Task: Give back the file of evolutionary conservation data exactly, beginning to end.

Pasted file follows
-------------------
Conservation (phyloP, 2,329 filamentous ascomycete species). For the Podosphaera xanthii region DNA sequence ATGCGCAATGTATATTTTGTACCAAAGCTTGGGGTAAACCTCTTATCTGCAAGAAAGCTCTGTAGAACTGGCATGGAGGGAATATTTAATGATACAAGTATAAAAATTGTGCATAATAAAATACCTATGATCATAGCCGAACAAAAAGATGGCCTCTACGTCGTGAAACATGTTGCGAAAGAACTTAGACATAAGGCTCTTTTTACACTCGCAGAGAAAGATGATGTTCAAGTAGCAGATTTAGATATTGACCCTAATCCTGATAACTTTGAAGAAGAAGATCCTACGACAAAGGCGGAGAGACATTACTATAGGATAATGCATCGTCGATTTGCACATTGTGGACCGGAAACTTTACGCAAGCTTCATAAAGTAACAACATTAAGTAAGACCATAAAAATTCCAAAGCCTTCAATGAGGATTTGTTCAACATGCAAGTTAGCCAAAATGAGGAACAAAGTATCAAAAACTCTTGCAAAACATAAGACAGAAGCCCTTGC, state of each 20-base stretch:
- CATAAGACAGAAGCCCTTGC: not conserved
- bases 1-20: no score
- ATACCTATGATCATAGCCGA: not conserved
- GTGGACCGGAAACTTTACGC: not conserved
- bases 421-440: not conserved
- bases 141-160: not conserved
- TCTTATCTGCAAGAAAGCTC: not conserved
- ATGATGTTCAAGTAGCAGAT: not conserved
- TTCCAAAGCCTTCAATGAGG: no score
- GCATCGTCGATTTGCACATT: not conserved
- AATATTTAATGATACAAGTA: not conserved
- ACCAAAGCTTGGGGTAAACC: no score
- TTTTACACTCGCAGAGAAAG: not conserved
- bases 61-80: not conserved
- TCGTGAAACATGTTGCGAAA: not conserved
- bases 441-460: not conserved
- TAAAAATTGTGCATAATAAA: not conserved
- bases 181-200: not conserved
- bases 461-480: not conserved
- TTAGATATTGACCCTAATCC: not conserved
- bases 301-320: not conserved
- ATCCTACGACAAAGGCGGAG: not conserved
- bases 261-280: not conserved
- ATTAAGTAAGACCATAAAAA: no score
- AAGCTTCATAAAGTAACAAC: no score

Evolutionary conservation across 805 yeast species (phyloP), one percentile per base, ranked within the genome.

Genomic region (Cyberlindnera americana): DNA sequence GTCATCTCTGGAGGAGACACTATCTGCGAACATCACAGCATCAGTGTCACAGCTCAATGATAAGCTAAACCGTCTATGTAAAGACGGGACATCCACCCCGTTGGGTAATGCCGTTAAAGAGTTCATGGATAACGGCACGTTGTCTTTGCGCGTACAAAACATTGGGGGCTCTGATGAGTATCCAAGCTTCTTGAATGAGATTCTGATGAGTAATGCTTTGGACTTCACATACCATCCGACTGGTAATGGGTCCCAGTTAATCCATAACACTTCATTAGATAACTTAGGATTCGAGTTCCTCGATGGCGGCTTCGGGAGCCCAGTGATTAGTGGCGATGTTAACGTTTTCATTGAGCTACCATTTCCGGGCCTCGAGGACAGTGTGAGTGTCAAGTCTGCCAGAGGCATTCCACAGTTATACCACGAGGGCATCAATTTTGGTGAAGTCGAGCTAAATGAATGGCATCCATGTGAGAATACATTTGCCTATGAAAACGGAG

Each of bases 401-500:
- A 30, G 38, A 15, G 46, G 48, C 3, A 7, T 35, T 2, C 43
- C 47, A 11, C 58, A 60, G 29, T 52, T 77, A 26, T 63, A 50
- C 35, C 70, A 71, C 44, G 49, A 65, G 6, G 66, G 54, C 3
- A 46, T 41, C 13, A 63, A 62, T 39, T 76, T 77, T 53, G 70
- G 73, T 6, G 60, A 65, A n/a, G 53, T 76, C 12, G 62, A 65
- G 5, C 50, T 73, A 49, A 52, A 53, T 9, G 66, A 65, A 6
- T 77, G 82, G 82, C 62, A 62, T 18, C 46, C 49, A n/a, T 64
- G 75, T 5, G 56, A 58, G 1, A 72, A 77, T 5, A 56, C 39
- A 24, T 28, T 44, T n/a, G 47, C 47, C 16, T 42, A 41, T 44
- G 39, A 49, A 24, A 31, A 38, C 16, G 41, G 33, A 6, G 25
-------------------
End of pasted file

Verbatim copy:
Conservation (phyloP, 2,329 filamentous ascomycete species). For the Podosphaera xanthii region DNA sequence ATGCGCAATGTATATTTTGTACCAAAGCTTGGGGTAAACCTCTTATCTGCAAGAAAGCTCTGTAGAACTGGCATGGAGGGAATATTTAATGATACAAGTATAAAAATTGTGCATAATAAAATACCTATGATCATAGCCGAACAAAAAGATGGCCTCTACGTCGTGAAACATGTTGCGAAAGAACTTAGACATAAGGCTCTTTTTACACTCGCAGAGAAAGATGATGTTCAAGTAGCAGATTTAGATATTGACCCTAATCCTGATAACTTTGAAGAAGAAGATCCTACGACAAAGGCGGAGAGACATTACTATAGGATAATGCATCGTCGATTTGCACATTGTGGACCGGAAACTTTACGCAAGCTTCATAAAGTAACAACATTAAGTAAGACCATAAAAATTCCAAAGCCTTCAATGAGGATTTGTTCAACATGCAAGTTAGCCAAAATGAGGAACAAAGTATCAAAAACTCTTGCAAAACATAAGACAGAAGCCCTTGC, state of each 20-base stretch:
- CATAAGACAGAAGCCCTTGC: not conserved
- bases 1-20: no score
- ATACCTATGATCATAGCCGA: not conserved
- GTGGACCGGAAACTTTACGC: not conserved
- bases 421-440: not conserved
- bases 141-160: not conserved
- TCTTATCTGCAAGAAAGCTC: not conserved
- ATGATGTTCAAGTAGCAGAT: not conserved
- TTCCAAAGCCTTCAATGAGG: no score
- GCATCGTCGATTTGCACATT: not conserved
- AATATTTAATGATACAAGTA: not conserved
- ACCAAAGCTTGGGGTAAACC: no score
- TTTTACACTCGCAGAGAAAG: not conserved
- bases 61-80: not conserved
- TCGTGAAACATGTTGCGAAA: not conserved
- bases 441-460: not conserved
- TAAAAATTGTGCATAATAAA: not conserved
- bases 181-200: not conserved
- bases 461-480: not conserved
- TTAGATATTGACCCTAATCC: not conserved
- bases 301-320: not conserved
- ATCCTACGACAAAGGCGGAG: not conserved
- bases 261-280: not conserved
- ATTAAGTAAGACCATAAAAA: no score
- AAGCTTCATAAAGTAACAAC: no score

Evolutionary conservation across 805 yeast species (phyloP), one percentile per base, ranked within the genome.

Genomic region (Cyberlindnera americana): DNA sequence GTCATCTCTGGAGGAGACACTATCTGCGAACATCACAGCATCAGTGTCACAGCTCAATGATAAGCTAAACCGTCTATGTAAAGACGGGACATCCACCCCGTTGGGTAATGCCGTTAAAGAGTTCATGGATAACGGCACGTTGTCTTTGCGCGTACAAAACATTGGGGGCTCTGATGAGTATCCAAGCTTCTTGAATGAGATTCTGATGAGTAATGCTTTGGACTTCACATACCATCCGACTGGTAATGGGTCCCAGTTAATCCATAACACTTCATTAGATAACTTAGGATTCGAGTTCCTCGATGGCGGCTTCGGGAGCCCAGTGATTAGTGGCGATGTTAACGTTTTCATTGAGCTACCATTTCCGGGCCTCGAGGACAGTGTGAGTGTCAAGTCTGCCAGAGGCATTCCACAGTTATACCACGAGGGCATCAATTTTGGTGAAGTCGAGCTAAATGAATGGCATCCATGTGAGAATACATTTGCCTATGAAAACGGAG

Each of bases 401-500:
- A 30, G 38, A 15, G 46, G 48, C 3, A 7, T 35, T 2, C 43
- C 47, A 11, C 58, A 60, G 29, T 52, T 77, A 26, T 63, A 50
- C 35, C 70, A 71, C 44, G 49, A 65, G 6, G 66, G 54, C 3
- A 46, T 41, C 13, A 63, A 62, T 39, T 76, T 77, T 53, G 70
- G 73, T 6, G 60, A 65, A n/a, G 53, T 76, C 12, G 62, A 65
- G 5, C 50, T 73, A 49, A 52, A 53, T 9, G 66, A 65, A 6
- T 77, G 82, G 82, C 62, A 62, T 18, C 46, C 49, A n/a, T 64
- G 75, T 5, G 56, A 58, G 1, A 72, A 77, T 5, A 56, C 39
- A 24, T 28, T 44, T n/a, G 47, C 47, C 16, T 42, A 41, T 44
- G 39, A 49, A 24, A 31, A 38, C 16, G 41, G 33, A 6, G 25